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Shelf-edge jet currents in the southern Benguela: A modelling approach

TitleShelf-edge jet currents in the southern Benguela: A modelling approach
Publication TypeJournal Article
Year of Publication2018
AuthorsVeitch, J, Hermes, J, Lamont, T, Penven, P, Dufois, F
JournalJournal of Marine Systems
Volume188
Pagination27 - 38
ISSN0924-7963
KeywordsNumerical model, Shelf-edge jet, Southern Benguela
Abstract

The dynamics and seasonal variability of jet currents on the southern Benguela shelf-edge are investigated using a climatologically forced Regional Ocean Modelling System (ROMS) model. The jet is primarily forced by the intense horizontal gradients that exist across the southern Benguela shelf. These gradients are set up by nearshore cooling via the strongly seasonal upwelling regime and variable offshore warming by the advection of Agulhas waters. While the nearshore cooling is prevalent only during the spring and summer upwelling season, the offshore warming exists throughout the year. As a result intensified geostrophically adjusted currents exist throughout the year, particularly off the Cape Peninsula and Cape Columbine. However, the distinct shelf-edge jet features are most intense during upwelling seasons and extend, more or less continuously, from Cape Agulhas, the southern-tip of the continent, to Cape Columbine. The spring and summer jet off the Cape Peninsula reaches speeds of at least 0.7m.s−1, bifurcates as it moves northward. The branch that continues northward over the shelf goes on to feed the offshore branch of the Cape Columbine jet (over the 500m isobath) and to a less extent the nearshore branch (over the 200m isobath) that is locally enhanced by upwelling processes. During winter, the Cape Peninsula jet is more confined to the shelf region and goes on to feed the whole outer-shelf (200–500m) region off and beyond Cape Columbine. An ageostrophic component associated with offshore non-linearities related to Agulhas influx causes the mean manifestation of the Cape Peninsula jet to broaden slightly (60km) compared to its 40km-wide geostrophic core which is situated over the 350m isobath. The ageostrophic component is related to the generation of eddies that cause the isopycnals to flatten out.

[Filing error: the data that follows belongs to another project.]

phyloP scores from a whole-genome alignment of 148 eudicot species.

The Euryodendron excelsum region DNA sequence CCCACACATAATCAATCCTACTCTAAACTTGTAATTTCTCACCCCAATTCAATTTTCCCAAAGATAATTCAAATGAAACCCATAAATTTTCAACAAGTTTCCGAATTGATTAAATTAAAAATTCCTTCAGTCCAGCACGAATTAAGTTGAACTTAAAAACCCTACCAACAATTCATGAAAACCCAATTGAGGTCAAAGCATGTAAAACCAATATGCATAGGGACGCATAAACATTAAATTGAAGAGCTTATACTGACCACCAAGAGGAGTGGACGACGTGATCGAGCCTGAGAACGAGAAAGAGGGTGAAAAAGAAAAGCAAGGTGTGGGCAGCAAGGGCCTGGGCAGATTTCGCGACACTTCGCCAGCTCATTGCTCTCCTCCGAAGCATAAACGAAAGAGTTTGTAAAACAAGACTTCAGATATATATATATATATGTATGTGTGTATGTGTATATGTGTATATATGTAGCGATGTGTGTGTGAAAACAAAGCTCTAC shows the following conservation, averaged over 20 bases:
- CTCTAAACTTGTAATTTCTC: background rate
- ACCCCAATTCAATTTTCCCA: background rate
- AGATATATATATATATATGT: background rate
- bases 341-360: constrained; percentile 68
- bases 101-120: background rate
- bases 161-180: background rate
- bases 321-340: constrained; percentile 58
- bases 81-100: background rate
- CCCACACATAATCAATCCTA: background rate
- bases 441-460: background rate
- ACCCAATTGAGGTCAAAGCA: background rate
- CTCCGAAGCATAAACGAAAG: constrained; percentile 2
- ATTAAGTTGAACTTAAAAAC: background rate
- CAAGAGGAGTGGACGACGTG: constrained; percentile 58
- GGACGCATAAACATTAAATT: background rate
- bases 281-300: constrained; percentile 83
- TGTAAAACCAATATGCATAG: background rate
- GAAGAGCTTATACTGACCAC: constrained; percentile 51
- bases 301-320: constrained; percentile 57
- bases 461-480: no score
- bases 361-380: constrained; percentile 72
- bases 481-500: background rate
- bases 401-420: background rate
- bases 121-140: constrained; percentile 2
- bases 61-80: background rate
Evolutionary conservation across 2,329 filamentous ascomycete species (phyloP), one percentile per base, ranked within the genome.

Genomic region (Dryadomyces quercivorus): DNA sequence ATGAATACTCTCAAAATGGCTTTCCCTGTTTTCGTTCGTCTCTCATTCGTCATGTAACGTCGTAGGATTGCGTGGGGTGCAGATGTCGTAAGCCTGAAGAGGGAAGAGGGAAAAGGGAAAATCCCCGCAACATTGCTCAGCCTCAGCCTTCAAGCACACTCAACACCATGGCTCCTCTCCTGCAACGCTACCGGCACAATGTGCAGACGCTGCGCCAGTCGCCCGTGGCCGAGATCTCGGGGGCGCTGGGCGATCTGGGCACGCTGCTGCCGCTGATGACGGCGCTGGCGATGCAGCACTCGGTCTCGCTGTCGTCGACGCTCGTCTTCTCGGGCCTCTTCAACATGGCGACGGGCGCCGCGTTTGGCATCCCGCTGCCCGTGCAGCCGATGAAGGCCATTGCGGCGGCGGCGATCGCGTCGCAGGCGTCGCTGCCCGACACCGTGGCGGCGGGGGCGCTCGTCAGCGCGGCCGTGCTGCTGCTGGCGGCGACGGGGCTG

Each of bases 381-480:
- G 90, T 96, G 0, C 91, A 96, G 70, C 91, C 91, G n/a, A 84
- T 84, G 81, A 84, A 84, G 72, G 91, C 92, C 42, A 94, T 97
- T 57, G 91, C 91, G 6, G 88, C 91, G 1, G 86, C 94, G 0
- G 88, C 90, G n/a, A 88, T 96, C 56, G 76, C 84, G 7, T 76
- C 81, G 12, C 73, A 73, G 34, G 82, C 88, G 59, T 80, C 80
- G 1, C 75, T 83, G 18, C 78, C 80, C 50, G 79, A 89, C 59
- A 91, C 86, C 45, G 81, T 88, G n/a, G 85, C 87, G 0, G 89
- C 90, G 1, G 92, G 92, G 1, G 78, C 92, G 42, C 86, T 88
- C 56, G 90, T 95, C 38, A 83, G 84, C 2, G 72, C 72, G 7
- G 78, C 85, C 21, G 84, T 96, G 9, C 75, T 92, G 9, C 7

URLhttp://www.sciencedirect.com/science/article/pii/S0924796317300118
DOI10.1016/j.jmarsys.2017.09.003